Assuming parking area = empty lot area for value, the average parking space is 320 sq feet (wikipedia). So using the Locke st business area as our reference, that's $22,400 to buy a parking space.

An investment expecting a 10% ROI, 3% inflation, net 13% gives $2912/year in perpetuity.

Charging M-F 8am-6pm (10 hours), that's 2607 parking hours per year.

So, ballpark $1.12 / hour. Not counting pavement, maintenance and density lowering effects.

At $1/hr that's a deal. If Locke has 100 parking spots at 85% occupancy that's about $220,000 annual revenue, like Donald Shoupe suggests, for the neighbourhood.

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By ana (anonymous) | Posted January 12, 2010 at 00:05:05

Can't argue the numbers. I like that last post.

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By seancb (registered) - website | Posted January 12, 2010 at 08:58:45

I have always said that at 50 cents an hour, parking spaces are cheaper than rent. Better to live in a camper parked at a meter than in an actual apartment!

I'm glad we are on our way to fixing this...

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By jason (registered) | Posted January 12, 2010 at 10:32:53

I found out from Brian McHattie's office that no houses will be demolished for this parking lot. It will be behind one of the commercial buildings on Locke (obviously he can't say which building due to negotiations) and will not be at the streetscape.

In other words, the streetscape and density won't change on Locke or any of it's side streets to accommodate this parking lot.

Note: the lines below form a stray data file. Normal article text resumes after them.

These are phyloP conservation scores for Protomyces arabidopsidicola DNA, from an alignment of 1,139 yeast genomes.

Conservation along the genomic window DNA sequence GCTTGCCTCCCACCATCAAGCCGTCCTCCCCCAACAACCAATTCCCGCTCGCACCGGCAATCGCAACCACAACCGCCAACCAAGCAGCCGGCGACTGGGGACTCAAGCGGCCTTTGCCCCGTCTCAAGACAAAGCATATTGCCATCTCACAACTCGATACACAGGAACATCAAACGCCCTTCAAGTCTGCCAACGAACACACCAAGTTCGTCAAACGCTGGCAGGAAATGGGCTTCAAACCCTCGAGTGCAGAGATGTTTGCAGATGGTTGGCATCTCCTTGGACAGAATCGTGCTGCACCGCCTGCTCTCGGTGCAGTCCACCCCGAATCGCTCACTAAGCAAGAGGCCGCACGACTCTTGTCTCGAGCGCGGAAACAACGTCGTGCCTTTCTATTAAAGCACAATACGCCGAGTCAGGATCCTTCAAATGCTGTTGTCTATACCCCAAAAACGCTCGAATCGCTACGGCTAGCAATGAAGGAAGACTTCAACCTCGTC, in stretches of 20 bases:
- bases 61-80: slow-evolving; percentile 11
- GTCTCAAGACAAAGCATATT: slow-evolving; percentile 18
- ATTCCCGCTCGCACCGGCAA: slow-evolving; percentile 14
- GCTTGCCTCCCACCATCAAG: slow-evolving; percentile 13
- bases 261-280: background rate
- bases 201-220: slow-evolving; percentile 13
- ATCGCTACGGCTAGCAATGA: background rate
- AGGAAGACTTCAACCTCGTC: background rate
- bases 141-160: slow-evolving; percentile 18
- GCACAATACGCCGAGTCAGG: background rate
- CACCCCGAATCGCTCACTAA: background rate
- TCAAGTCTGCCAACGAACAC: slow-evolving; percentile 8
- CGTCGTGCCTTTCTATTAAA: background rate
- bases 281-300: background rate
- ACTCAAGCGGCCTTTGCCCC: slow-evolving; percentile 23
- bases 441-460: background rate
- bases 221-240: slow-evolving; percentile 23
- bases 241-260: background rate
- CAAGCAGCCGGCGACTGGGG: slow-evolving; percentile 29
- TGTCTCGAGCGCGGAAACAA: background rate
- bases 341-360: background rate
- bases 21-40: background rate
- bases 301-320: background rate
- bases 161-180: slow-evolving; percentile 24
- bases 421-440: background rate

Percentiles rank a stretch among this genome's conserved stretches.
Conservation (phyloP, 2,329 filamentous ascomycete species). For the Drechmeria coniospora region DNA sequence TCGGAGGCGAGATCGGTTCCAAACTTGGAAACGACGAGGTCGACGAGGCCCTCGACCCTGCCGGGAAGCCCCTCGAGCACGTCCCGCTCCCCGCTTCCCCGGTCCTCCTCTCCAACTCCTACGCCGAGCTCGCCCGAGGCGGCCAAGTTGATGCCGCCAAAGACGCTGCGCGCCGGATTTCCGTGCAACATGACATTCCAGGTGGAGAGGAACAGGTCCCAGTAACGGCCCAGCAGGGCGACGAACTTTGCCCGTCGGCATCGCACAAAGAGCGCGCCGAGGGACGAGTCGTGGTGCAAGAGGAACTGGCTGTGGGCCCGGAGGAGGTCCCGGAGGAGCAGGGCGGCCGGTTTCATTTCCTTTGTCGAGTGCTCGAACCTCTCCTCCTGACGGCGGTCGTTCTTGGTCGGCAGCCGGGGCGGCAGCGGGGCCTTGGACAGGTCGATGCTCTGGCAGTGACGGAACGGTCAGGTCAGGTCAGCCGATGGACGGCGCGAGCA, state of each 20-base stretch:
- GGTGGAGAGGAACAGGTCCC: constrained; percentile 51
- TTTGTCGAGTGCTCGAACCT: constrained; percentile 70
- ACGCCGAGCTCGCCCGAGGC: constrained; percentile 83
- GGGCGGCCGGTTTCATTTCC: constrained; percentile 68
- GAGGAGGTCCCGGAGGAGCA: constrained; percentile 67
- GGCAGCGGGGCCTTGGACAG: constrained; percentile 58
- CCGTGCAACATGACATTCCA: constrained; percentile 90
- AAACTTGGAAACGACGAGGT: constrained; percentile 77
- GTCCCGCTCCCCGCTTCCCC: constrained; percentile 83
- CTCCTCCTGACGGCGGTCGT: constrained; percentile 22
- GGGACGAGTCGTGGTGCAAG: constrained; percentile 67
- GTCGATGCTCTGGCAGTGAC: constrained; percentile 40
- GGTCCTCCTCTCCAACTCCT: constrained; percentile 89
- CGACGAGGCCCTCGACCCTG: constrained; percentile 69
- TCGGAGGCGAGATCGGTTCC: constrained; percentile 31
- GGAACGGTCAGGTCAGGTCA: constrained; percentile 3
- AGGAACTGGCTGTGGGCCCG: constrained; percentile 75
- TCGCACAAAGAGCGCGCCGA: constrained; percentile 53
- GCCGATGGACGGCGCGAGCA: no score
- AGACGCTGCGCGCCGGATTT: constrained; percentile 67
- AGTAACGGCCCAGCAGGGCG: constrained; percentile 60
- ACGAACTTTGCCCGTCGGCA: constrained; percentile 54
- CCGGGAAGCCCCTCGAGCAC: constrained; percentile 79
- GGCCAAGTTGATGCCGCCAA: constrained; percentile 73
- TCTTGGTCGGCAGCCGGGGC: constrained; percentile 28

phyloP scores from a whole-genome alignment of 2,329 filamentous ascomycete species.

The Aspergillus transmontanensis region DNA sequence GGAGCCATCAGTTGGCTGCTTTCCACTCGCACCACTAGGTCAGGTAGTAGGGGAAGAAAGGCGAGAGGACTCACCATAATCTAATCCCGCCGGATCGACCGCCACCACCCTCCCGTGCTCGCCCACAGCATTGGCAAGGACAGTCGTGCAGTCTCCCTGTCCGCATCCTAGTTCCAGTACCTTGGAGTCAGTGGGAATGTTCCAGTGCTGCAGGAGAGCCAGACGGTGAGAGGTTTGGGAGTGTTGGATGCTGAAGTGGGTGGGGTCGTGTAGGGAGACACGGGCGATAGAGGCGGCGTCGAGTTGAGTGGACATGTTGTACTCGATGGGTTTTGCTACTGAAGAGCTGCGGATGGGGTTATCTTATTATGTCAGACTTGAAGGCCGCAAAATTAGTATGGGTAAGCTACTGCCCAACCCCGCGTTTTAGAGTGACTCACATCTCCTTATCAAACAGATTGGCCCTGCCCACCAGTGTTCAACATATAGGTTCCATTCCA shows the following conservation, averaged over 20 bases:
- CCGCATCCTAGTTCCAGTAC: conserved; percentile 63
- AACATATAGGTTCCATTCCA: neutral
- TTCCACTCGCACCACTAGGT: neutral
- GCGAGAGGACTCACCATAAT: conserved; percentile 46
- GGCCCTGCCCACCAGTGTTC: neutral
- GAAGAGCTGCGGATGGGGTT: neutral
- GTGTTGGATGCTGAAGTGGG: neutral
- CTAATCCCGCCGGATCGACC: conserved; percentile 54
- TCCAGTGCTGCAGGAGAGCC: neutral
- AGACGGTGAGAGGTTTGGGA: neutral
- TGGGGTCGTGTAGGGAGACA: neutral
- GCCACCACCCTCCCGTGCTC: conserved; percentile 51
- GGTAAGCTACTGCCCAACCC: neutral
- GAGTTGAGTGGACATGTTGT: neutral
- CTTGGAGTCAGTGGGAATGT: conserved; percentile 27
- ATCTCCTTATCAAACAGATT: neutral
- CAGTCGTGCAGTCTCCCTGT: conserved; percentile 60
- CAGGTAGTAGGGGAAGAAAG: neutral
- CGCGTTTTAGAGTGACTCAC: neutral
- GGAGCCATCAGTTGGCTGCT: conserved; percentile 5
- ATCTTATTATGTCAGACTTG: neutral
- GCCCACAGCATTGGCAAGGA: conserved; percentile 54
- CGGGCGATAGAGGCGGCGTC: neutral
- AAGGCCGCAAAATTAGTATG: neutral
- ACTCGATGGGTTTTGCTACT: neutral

Of course, the fact that we have no N/S transit routes in Hamilton doesn't help our cause. Someone who lives at Dundurn and York and is elderly or has a pile of kids would need to take the #8 bus downtown and transfer to the #7 just to take a bus to Locke St or Dundurn St. It's amazing that neighbourhoods like this in the heart of the city still have such poor transit options.

To make matters worse, there are no bike lanes connecting the north and south sides of King St and crossing King and Main as an elderly person or with small children is a life-risking feat that most people simply won't do.

Pretty bad when we have such an unbalanced transportation system even in one of the oldest and most densely populated areas of the city.

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By Mr. Meister (anonymous) | Posted January 16, 2010 at 01:42:50

UrbanRenaissance and Ryan your attitudes toward driving and parking are well truly documented by countless posts and articles. The sheer volume at the malls and power centres just shows how much of a minority you really are.